Steffen Schwigon:
> Thomas Wittek <[EMAIL PROTECTED]>:
>> Maybe I just phenomenally misunderstood multi subs, but unless I
>> did, I can't see why we want to have subs when we can have multi
>> subs that can do the same and even more.
> I understand your point and I confess I'm not sure.
> At least there seems to be a visibility difference. In S12 I found
> those two sentences:
> 1. [sub (or method) without a multi] [...] Only one such sub (or
>    method) can inhabit a given namespace, and it hides any outer subs
>    (or less-derived methods) of the same short name.
> 2. [subs or methods declared multi] [...] It does not hide any
>    routines with the same short name but a different long name. In
>    other words, multis with the same short name can come from several
>    different namespaces provided their long names differ and their
>    short names aren't hidden by a non-multi declaration in some
>    intermediate scope.

So it looks like we can hide several multis with one sub:

  class Foo {
    multi method somesub (Int $arg) {
      "foo - Int: $arg".say
    multi method somesub ($arg) {
      "foo - Scalar: $arg".say

  class Bar is Foo {
    multi method somesub ($arg) {
      "bar - Scalar: $arg".say

  class Baz is Foo {
    method somesub ($arg) {
      "baz - Scalar: $arg".say

  my $foo =;
  my $bar =;
  my $baz =;

  #> foo - Scalar: scalar

  #> foo - Int: 42

  #> Bar - Scalar: scalar

  #I'd expect (but it doesn't do that, see text below):
  #using more specialized method from Foo
  #> Foo - Int: 42

  #> Baz - Scalar: scalar

  #_not_ using method from Foo as a non-multi sub overwrites it
  #> Baz - Scalar: 42

Interestingly $bar.somesub(42) doesn't use the multi method somesub (Int
$arg) of the class Foo (whose signature would provide a better match)
but it also uses multi method somesub ($arg) of the class Bar. So
actually every method that "somehow" matches in a less derived class
will be used. The more specialized methods of the more derived classes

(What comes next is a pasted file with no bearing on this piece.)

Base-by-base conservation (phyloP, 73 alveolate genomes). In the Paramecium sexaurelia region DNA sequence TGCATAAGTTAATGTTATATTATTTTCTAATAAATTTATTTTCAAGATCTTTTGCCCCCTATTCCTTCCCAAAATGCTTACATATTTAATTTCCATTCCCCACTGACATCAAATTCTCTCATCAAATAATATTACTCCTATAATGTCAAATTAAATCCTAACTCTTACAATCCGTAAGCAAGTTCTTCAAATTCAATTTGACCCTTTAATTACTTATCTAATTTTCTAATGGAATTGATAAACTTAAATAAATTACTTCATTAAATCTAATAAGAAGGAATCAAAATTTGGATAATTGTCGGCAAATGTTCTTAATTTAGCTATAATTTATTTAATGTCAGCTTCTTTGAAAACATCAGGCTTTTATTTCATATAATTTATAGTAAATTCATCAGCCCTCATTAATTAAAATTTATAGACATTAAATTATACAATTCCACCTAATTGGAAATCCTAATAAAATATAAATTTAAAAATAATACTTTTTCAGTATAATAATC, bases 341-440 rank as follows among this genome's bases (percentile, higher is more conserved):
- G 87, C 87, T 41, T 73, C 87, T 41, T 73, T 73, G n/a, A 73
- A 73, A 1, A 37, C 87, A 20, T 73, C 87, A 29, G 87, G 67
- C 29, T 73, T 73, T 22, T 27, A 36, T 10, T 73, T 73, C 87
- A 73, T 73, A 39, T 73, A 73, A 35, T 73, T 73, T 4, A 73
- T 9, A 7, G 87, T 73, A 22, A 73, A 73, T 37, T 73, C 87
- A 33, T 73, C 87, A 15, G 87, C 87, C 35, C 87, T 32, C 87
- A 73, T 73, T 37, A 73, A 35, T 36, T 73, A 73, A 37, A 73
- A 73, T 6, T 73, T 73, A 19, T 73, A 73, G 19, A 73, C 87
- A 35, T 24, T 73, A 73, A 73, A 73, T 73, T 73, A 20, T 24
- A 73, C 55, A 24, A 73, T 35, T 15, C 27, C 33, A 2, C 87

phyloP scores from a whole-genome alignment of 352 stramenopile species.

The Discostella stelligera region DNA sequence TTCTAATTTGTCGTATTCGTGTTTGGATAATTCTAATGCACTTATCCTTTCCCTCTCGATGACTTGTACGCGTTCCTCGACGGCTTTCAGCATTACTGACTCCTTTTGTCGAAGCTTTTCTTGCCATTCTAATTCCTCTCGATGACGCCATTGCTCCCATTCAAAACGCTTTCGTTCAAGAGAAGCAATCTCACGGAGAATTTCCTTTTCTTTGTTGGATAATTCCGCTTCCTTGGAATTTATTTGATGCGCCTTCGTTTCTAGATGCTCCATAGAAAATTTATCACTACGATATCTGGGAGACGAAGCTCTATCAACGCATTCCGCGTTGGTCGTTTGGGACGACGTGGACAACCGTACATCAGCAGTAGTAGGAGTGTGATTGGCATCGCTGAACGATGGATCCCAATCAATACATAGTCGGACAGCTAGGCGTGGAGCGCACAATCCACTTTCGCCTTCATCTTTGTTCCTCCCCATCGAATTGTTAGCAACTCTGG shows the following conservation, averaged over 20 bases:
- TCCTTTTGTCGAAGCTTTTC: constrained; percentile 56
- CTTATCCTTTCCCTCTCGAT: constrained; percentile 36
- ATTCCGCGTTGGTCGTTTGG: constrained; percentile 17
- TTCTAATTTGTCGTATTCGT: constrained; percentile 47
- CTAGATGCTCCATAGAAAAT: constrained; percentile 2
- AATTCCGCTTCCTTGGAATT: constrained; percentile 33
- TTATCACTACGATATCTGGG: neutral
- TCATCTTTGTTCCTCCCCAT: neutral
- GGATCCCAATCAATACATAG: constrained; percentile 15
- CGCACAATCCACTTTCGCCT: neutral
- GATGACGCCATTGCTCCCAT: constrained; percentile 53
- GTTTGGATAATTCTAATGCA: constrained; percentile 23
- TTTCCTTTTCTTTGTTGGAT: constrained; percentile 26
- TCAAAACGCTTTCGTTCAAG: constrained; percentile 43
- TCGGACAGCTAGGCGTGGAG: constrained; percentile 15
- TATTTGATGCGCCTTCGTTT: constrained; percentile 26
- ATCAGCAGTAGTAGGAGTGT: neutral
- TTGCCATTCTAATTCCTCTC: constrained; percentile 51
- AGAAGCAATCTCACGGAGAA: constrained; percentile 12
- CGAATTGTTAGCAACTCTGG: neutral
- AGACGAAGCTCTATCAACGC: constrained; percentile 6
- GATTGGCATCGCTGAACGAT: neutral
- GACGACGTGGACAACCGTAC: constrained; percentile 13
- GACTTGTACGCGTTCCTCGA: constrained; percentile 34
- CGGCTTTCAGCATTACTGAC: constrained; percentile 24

are hidden, which I didn't expect (but what probably will be better
performance wise).

So I have no Idea why I would like to use a non-multi as even multis
hide the methods of more derived classes.

So even if there are cases where I want the non-multi-behavior (what
ever it really is), I think they are rare.
So I'd suggest that this behavior shouldn't be the default for all subs.
Instead I'd find it more intuitive if every sub is a multi sub by
default and that you could opt in the non-multi-behavior with a keyword
like "overriding", "dominant" or "preferred".

I think that the multi-behavior will be more common and thus should be
the default (as it is in most other languages). The probably less common
non-multi-behavior should require an additional keyword. Not vice versa.

Again, that's all written from my fairly small knowledge of the Perl6
language. But supposed that one, who starts learning Perl6, will also
have a small knowledge at the beginning, this concepts might confuse the
beginner, if he/she has to define extra keywords for a behaviour that's
probably more common and omitting the keywords will lead to a less
common behavior.

Maybe we should steal the ruby "principle of least surprise" here, which
I find a very good principle.

Maybe someone can enlighten me ;)

Best regards,

Reply via email to